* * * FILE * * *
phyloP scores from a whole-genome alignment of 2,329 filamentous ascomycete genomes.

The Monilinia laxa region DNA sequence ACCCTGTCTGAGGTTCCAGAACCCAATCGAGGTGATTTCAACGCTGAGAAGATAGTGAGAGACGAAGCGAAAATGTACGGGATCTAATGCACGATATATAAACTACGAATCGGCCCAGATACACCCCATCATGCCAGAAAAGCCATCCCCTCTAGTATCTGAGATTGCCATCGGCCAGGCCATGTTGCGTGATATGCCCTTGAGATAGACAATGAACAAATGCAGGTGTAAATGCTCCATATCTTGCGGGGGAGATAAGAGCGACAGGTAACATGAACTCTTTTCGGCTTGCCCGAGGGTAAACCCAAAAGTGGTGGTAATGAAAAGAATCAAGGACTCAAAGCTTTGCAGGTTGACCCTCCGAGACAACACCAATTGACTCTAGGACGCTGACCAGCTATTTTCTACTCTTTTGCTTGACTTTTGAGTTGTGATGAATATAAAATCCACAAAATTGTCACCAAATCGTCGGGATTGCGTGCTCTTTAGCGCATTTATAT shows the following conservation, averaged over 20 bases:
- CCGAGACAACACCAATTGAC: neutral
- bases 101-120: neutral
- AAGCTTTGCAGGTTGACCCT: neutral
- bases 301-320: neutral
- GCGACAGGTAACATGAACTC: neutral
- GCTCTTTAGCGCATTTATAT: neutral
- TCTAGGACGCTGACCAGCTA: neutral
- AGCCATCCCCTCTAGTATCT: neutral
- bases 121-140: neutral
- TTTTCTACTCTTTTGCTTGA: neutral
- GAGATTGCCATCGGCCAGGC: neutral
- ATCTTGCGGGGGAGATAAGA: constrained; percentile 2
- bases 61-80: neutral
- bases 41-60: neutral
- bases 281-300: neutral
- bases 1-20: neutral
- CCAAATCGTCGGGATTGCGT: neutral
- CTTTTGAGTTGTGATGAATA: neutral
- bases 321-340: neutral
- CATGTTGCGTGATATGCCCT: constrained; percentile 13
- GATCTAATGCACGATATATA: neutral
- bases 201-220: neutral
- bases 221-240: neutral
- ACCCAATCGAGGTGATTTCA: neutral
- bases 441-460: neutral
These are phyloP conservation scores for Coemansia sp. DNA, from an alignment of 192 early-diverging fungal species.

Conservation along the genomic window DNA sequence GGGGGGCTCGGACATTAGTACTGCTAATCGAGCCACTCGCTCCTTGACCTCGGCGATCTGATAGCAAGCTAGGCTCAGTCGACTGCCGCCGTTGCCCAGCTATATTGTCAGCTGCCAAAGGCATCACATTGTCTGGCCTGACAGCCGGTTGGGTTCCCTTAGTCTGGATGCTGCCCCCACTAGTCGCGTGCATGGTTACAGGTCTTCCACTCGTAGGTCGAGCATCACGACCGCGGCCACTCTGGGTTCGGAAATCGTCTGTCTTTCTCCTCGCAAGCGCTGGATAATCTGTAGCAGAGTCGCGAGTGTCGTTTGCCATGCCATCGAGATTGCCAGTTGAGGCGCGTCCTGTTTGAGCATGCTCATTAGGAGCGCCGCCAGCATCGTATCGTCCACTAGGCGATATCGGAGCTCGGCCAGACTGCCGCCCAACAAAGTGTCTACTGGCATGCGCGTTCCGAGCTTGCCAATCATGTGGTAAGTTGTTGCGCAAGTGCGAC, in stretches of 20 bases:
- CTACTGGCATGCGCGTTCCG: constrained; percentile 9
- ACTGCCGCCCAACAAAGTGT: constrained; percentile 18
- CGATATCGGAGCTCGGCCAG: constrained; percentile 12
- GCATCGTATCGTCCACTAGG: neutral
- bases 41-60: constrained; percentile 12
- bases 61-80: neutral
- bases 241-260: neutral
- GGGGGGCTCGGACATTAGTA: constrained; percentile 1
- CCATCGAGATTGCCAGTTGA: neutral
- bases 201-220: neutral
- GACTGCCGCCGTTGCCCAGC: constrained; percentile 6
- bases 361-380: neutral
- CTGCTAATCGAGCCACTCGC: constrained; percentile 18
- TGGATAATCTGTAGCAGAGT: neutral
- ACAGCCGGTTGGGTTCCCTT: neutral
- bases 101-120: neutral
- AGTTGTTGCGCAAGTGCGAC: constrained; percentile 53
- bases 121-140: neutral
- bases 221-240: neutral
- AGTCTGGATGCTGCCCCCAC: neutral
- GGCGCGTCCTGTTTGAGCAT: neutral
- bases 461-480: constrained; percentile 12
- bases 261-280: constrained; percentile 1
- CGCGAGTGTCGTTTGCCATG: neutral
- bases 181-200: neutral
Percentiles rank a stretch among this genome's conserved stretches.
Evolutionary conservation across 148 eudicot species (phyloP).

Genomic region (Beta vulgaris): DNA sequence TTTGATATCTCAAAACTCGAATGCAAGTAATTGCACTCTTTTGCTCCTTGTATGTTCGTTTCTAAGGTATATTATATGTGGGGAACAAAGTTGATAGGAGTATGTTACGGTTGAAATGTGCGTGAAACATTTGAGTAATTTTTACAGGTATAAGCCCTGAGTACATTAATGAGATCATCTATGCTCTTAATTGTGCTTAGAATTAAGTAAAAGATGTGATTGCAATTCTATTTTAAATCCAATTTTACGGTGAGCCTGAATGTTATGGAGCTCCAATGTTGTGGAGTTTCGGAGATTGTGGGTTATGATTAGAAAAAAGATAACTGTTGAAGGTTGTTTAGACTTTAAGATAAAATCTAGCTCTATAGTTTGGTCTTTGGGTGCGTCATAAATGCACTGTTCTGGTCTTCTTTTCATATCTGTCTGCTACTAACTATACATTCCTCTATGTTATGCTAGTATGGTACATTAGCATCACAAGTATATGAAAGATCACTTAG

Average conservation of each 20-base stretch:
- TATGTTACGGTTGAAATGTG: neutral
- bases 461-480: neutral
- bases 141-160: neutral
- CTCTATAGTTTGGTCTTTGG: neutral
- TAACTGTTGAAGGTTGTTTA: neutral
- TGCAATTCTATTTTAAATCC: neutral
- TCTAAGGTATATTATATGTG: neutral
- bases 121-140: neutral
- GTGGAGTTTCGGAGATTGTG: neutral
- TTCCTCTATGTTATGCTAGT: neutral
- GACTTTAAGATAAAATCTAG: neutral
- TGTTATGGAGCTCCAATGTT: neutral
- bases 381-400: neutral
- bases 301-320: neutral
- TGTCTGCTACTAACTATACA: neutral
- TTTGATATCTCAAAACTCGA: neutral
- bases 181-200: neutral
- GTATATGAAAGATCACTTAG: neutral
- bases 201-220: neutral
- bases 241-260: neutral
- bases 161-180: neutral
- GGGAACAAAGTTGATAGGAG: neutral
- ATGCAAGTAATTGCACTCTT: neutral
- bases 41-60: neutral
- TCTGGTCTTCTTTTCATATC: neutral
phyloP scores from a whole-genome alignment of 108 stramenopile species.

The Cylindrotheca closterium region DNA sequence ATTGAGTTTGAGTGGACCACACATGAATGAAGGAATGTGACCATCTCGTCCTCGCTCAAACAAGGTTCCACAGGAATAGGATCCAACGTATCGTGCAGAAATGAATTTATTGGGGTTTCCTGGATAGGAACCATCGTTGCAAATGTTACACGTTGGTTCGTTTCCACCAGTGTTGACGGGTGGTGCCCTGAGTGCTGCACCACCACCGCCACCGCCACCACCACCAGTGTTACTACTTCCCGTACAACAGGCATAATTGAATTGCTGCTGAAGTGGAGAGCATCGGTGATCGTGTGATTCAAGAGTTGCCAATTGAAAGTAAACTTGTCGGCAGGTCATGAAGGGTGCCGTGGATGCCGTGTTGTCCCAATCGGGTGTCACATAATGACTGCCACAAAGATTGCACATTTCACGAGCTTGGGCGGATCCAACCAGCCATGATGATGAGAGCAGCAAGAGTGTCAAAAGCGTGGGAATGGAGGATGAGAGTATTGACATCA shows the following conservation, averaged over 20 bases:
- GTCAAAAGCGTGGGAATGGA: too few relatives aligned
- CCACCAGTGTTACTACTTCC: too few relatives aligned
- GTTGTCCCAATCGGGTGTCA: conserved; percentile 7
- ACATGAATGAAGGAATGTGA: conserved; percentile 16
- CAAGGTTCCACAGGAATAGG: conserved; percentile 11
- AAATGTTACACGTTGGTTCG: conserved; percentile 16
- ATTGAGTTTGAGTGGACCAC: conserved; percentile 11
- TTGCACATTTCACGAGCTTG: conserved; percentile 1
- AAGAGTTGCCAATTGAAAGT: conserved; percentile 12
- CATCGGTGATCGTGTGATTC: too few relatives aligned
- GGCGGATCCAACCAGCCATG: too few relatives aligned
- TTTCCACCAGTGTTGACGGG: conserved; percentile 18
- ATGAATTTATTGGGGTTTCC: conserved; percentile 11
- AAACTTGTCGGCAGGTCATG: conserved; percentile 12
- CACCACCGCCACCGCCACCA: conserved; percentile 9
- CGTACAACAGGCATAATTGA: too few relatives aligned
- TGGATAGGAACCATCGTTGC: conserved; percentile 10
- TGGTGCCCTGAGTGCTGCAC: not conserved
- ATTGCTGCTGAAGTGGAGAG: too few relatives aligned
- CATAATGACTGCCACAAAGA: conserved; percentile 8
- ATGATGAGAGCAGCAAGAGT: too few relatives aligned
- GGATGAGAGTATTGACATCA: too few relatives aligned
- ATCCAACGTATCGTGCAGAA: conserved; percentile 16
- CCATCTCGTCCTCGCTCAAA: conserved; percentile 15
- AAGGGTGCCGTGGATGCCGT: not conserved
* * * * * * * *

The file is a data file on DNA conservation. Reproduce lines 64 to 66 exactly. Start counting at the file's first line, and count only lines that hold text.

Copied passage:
- TGCAATTCTATTTTAAATCC: neutral
- TCTAAGGTATATTATATGTG: neutral
- bases 121-140: neutral